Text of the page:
Great content doesn’t just happen, but ensuring you have it doesn't have to be a mystery either. The speakers at the session, "Organizing for Content," at the 2013 iMedia Brand Summit, showed how companies can ensure they develop and distribute great content.
According to Rebecca Lieb, Digital Advertising and Media Analyst at Altimeter Group, who presented the organization’s research, content is the top go-to-market priority for marketing executives. But within most organizations, responsibility and oversight of content is usually reactive and highly fragmented. The result? Inconsistencies and inefficiencies that frustrate executives and detract from the customer experience.
Rebecca outlined six organizational models for governing the orchestration of content within an enterprise to ensure that content is created in harmony:
- Content center of excellence – a consortium of experts from a variety of organizational divisions that provides leadership and best practices
- Cross functional content chief – a Chief Customer Officer with cross departmental authority and buy in from senior management who sets a global content strategy
- Content lead – a single person, not the Chief Content Officer but someone who leads content initiatives editorially and/or strategically without cross departmental authority
- Executive steering committee – a cross functional strategic group comprised of senior executives responsible for gut checking and approving content
- Content department and division – an in-house group or agency creating large scale and high volume of content that’s often highly technical
- Content council or editorial board – content creators and/or marketing executives who meet frequently to align content
To explain this last model, Nancy Bhagat, VP Global Marketing Strategy & Campaigns, Intel Corp. took the stage. Emphasizing the importance of integration, Nancy spoke about her company’s experience with implementing a content council. The council is responsible for developing an editorial calendar based on analyses of customer discussions and insights and planning and coordinating the content workflow across different groups within the company.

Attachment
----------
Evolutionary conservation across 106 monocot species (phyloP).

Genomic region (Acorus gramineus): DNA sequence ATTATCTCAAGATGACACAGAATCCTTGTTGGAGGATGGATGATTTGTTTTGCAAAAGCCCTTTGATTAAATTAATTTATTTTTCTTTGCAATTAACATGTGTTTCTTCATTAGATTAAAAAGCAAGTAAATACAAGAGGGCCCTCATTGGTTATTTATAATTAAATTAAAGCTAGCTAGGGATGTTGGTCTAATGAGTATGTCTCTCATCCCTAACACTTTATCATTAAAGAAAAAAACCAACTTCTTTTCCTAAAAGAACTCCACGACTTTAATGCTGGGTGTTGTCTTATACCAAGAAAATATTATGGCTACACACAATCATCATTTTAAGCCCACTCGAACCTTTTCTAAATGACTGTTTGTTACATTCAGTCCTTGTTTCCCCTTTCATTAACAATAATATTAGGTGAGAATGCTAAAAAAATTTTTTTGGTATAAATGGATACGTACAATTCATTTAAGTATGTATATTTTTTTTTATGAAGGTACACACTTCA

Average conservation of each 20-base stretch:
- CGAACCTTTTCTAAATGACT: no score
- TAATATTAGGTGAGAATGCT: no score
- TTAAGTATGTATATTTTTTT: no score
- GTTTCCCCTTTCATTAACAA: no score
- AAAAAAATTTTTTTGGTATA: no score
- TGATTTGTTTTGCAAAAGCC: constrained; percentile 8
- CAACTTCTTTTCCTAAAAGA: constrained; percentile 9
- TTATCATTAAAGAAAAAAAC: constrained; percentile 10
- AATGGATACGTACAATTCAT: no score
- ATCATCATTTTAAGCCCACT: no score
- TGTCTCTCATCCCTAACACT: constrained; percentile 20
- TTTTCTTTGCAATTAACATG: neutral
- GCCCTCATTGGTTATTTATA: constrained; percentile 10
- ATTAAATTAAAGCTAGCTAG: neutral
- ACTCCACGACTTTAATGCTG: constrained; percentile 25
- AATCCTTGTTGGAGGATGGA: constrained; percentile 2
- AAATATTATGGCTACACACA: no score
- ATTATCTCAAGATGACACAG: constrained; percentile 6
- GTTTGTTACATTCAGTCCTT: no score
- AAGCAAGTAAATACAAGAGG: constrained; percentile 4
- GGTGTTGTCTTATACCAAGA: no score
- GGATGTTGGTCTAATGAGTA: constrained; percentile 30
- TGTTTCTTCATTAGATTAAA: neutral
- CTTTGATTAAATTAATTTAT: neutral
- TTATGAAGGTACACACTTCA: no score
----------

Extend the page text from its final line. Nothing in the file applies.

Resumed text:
Nancy indicated the importance of having a content strategy, saying, “I hate random acts of marketing.” Instead of different people creating different pieces of content for different purposes, the content council at Intel ensures the strategic parameters are followed and goals are met.
Also at Intel the focus is on developing a network around content that includes the company’s strategic business partners. Each entity within the network plays a role in amplifying and scaling each other’s content.
Finally, content is not considered an end unto itself at Intel, Nancy explained. Instead, “Content is about an extended journey that…leads to a bigger story and deeper engagement.” To that end, the company is less concerned about the number of clicks a certain piece of content generates. It takes a more holistic view of measuring content effectiveness to incorporate all results across multiple platforms and content during a specific period of time.
A content council is only one organizational solution to the content marketing challenge. Depending on your organization’s budget, content volume, and types of customers, a different organization may work best. The overarching message of the session was to address content strategically and functionally.
Blending a fresh perspective, twenty-five years of experience working with world-class brands including Sony and Frito-Lay, and a talent for inspiring audiences, Denise Lee Yohn is a leading authority on building and positioning exceptional brands. Follow Denise on Twitter.